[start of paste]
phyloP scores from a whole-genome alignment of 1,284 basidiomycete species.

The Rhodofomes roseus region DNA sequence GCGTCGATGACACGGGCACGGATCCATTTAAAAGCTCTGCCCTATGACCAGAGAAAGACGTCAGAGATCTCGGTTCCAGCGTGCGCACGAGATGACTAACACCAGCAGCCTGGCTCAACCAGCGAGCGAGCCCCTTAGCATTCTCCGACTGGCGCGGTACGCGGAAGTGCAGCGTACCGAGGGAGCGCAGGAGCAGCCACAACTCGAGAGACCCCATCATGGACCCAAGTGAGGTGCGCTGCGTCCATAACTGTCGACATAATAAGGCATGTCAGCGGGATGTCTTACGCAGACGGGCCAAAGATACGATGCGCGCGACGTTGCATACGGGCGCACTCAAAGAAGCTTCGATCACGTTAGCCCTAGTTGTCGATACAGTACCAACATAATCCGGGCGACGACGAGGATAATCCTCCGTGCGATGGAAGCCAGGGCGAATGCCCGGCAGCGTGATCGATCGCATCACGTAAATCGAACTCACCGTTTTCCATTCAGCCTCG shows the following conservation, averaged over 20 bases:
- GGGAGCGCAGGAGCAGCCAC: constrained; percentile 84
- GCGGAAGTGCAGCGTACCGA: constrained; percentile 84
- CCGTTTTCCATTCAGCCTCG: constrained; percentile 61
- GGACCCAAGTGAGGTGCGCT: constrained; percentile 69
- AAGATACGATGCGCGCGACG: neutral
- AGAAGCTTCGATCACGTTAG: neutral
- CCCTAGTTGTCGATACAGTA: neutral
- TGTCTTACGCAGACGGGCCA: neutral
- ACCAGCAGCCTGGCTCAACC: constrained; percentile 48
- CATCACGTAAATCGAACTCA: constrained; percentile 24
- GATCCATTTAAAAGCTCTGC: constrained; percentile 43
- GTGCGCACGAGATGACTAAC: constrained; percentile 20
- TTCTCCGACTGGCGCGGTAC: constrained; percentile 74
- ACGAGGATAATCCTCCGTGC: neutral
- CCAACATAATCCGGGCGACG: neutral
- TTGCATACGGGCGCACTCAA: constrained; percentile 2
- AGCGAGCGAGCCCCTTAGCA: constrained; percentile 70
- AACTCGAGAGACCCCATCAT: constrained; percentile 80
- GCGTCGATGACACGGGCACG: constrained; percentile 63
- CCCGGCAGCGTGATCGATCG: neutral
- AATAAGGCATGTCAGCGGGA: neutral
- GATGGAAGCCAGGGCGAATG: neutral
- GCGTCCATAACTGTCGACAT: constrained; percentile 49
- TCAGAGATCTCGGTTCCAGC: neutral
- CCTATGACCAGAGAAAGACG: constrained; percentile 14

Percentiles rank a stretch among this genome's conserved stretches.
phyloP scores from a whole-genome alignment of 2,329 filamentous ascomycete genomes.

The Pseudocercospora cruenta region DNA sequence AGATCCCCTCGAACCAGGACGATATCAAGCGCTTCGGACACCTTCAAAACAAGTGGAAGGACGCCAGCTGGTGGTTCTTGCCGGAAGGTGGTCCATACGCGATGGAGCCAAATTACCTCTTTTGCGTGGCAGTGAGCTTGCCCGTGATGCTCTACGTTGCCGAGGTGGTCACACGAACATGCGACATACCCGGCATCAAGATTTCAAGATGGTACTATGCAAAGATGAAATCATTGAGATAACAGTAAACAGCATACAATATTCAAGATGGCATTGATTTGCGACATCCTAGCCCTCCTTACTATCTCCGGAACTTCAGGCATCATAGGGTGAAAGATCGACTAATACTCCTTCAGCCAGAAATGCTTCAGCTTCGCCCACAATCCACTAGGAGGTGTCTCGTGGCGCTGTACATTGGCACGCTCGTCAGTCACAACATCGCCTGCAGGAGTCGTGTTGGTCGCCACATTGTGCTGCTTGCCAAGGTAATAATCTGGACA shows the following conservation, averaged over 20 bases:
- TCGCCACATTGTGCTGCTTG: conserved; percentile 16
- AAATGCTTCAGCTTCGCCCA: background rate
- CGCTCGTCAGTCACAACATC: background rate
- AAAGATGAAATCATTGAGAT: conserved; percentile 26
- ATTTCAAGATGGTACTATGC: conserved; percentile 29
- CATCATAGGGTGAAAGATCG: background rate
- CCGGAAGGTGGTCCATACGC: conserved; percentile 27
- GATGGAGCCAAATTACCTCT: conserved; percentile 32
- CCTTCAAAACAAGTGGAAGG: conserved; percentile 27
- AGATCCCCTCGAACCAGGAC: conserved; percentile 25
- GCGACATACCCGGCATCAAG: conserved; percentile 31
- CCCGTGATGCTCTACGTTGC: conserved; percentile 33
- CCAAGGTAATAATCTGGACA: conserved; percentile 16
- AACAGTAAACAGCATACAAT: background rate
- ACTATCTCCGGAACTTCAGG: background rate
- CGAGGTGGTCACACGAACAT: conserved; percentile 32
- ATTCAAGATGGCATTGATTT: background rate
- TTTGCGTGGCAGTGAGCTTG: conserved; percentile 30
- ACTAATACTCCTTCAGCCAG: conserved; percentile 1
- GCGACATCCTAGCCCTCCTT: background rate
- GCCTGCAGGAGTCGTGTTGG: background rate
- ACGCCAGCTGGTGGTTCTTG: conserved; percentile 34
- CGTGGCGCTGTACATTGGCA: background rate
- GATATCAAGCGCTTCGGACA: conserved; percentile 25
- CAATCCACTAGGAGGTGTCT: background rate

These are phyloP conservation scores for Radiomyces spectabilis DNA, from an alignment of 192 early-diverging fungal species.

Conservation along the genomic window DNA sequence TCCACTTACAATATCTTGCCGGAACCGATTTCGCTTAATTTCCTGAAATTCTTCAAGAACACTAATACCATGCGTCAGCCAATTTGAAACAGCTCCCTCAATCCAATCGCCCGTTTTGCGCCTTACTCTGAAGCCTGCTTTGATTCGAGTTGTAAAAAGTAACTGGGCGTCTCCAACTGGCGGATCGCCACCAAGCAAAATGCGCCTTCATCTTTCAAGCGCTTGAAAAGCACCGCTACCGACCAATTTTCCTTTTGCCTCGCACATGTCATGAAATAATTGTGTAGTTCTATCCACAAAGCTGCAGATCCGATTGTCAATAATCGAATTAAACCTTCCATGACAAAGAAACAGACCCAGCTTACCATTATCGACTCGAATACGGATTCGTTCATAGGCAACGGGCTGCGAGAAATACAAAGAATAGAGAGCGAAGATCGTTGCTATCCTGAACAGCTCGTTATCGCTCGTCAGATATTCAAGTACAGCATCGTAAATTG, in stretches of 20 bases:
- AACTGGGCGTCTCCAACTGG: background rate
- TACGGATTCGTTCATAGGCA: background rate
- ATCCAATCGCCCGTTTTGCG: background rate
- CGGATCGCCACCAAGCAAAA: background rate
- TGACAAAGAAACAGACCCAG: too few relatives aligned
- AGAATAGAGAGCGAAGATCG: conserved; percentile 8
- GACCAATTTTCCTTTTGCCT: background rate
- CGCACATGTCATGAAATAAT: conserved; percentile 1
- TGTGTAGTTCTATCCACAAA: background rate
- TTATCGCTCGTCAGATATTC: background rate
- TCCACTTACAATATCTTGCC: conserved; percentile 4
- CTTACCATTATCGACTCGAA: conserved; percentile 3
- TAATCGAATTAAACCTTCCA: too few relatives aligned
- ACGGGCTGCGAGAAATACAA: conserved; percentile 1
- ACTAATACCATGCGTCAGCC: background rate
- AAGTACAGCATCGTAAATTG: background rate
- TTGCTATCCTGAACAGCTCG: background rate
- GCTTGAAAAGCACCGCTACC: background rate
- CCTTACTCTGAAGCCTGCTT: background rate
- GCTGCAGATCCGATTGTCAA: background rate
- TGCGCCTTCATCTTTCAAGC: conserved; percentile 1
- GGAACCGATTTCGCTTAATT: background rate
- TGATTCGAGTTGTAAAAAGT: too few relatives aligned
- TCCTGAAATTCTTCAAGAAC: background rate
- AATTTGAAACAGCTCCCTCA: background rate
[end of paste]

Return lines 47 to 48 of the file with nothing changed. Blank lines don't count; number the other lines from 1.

- ATTCAAGATGGCATTGATTT: background rate
- TTTGCGTGGCAGTGAGCTTG: conserved; percentile 30